This chart came together a few months ago during my time in South Sudan. It illustrates the inextricably intertwined nature of everything in the larger redemptive narrative and outlines our places as “ravellers” of an “unravelled” world – that holistic story of transformation and redemption extends to every corner. The implications of the cross inevitably and tangibly worked out find their way into everything from healthcare to justice to art to sex to economics.
N.T. Wright, in his book Surprised by Hope, writes “Redemption doesn’t mean scrapping what’s there and starting again from a clean slate but rather liberating what has come to be enslaved….. What you do in the present – by painting, preaching, singing, sewing, praying, teaching, building hospitals, digging wells, campaigning for justice, writing poems, caring for the needy, loving your neighbor as yourself – will last into God’s future…They are part of what we may call building for God’s kingdom.”
To me, at least, that’s a helpful perspective when it comes to fighting human trafficking in South Asia.
First, in acknowledging the complexity of the issue (and world) at hand. The brokenness of the sex trade and human trafficking in Sonagacchi is holistic – systemic poverty and economic disparity, political corruption, spiritual darkness, moral and cultural complications, and layers of criminal networks are all intertwined and relevant and not to be ignored for an accurate and whole picture.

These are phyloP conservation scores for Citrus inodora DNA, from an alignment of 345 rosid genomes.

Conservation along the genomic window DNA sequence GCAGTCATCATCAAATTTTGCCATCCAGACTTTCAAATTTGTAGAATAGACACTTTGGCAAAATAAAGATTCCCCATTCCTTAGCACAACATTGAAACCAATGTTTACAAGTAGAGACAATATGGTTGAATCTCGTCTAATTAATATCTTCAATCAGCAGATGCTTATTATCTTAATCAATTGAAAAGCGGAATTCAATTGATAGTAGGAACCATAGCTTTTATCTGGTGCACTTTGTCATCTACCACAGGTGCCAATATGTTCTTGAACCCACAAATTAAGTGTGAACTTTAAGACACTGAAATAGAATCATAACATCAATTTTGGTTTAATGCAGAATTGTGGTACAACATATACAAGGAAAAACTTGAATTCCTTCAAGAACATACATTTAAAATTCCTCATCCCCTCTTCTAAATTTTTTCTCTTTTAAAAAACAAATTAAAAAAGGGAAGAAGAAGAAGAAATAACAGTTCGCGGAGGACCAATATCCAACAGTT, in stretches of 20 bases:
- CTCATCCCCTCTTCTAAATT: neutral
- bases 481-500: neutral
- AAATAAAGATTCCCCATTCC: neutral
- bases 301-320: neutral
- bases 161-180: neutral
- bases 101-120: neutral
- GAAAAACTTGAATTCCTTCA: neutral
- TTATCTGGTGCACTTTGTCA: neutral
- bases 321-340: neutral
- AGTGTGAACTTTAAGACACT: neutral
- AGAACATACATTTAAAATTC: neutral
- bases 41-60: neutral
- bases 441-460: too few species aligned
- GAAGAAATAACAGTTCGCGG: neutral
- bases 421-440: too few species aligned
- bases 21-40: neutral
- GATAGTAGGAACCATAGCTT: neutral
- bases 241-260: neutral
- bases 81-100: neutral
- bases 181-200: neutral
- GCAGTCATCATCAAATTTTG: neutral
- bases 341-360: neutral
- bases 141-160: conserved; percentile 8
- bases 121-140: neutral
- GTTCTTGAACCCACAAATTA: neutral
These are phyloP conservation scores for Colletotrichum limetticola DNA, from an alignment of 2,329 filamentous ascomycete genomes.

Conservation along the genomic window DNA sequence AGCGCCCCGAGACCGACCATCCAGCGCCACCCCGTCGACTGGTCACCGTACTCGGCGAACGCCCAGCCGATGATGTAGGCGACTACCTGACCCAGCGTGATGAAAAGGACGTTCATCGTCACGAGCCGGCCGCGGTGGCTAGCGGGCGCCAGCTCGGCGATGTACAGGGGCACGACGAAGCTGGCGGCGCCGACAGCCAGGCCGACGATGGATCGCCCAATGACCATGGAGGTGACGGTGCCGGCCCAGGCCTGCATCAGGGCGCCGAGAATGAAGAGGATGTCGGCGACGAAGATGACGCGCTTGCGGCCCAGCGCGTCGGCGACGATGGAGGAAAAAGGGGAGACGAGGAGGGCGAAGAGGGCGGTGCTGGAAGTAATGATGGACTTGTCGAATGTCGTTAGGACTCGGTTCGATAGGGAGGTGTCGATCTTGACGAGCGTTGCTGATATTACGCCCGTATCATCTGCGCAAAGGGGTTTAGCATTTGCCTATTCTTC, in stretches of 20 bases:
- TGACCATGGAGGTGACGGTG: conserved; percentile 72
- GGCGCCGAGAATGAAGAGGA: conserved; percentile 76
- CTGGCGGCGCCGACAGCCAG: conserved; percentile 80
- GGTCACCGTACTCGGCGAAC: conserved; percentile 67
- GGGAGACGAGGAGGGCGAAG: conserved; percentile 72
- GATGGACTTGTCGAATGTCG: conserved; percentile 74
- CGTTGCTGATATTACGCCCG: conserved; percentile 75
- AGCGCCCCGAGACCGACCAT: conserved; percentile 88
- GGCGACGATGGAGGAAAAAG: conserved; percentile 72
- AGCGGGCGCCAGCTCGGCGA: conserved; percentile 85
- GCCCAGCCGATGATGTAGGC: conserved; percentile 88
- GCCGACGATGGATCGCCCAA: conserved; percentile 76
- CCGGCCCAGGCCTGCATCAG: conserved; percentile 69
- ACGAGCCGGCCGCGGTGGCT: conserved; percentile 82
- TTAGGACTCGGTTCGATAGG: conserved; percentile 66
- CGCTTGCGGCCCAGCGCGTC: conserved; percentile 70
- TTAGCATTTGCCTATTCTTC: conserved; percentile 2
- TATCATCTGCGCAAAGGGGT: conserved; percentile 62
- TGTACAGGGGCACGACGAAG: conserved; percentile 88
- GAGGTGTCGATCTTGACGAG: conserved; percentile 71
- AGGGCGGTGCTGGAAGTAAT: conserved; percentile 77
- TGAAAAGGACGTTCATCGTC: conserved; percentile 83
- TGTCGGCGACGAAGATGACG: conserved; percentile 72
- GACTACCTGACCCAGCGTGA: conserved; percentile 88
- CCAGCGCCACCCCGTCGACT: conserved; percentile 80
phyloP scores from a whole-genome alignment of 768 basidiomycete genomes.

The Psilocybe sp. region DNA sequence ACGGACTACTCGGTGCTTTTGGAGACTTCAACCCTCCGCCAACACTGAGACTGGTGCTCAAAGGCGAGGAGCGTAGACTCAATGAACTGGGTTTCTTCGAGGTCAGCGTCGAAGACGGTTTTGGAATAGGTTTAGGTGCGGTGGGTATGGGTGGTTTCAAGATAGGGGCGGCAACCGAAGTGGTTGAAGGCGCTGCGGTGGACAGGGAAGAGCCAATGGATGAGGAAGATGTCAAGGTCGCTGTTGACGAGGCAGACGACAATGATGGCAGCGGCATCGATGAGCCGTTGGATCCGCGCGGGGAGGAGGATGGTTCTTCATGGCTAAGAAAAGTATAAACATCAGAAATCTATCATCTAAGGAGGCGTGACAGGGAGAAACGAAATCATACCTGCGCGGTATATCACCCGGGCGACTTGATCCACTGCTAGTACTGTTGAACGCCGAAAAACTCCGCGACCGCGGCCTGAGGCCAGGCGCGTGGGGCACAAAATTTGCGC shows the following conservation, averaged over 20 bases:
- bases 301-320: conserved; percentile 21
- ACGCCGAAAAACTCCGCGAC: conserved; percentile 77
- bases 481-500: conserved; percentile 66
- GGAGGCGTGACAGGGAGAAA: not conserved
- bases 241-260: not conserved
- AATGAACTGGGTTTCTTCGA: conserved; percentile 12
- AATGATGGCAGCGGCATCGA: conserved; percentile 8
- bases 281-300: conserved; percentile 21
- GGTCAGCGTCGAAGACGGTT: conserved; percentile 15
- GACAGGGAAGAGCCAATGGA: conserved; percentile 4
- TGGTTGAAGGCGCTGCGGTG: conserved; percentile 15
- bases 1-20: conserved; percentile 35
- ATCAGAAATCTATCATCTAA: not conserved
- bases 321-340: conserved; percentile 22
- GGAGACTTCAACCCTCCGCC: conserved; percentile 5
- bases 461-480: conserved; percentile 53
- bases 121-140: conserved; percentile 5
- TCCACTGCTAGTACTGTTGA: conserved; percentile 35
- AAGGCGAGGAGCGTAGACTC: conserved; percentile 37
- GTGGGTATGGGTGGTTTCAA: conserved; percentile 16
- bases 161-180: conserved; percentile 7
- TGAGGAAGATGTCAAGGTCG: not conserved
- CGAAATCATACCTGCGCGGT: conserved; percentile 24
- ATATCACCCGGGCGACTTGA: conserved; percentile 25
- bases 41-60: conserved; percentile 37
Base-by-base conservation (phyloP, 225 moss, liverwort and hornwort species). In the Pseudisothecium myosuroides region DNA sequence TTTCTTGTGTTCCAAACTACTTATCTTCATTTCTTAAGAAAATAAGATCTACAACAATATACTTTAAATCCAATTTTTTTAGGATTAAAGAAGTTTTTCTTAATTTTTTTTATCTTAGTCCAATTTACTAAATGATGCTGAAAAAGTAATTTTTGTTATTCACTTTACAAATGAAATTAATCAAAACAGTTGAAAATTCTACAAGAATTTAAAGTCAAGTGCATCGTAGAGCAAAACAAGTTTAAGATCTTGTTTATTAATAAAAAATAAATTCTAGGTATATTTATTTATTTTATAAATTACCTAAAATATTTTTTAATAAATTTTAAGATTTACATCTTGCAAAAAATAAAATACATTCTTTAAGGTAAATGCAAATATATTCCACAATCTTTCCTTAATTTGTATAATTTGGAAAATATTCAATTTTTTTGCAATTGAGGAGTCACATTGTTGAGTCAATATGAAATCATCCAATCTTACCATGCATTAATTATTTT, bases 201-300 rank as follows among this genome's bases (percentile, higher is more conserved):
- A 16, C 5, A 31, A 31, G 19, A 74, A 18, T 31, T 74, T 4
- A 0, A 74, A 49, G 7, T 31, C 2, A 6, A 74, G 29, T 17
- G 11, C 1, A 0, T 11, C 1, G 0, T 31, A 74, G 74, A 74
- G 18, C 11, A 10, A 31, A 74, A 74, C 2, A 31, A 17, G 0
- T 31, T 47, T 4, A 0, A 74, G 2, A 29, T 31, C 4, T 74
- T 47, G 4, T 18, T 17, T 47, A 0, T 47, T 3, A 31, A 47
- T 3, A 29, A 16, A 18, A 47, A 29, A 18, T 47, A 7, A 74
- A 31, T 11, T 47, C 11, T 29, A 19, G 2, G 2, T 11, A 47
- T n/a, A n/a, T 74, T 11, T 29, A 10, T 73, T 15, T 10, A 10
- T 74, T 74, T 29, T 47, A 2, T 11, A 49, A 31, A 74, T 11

So, with a holistic brokenness necessarily comes a holistic fight for justice. Those things aren’t out of the realm of the justice worker or the Christian – they’re all relevant, all ought to be studied, all to be taken into consideration and addressed. No matter how much I want things to be black and white and clear cut, acknowledging complexity is necessary to do anything well in this or any arena. That works itself out particularly in my role as a communicator. Telling true stories means attempting to penetrate through the fog to show where and how the dots connect.
Second, what we do and how we do it matters. For the current plan, starting a bakery to employ and empower women trapped in the sex trade – that means that how we responsibly run that business matters. How we make an apple turnover matters. How we interact with women in the bakery’s employ matters. Relationships, economic empowerment, business, culture, and those glimpses of goodness found in delicious pastries all end up connected, relevant, and worked through.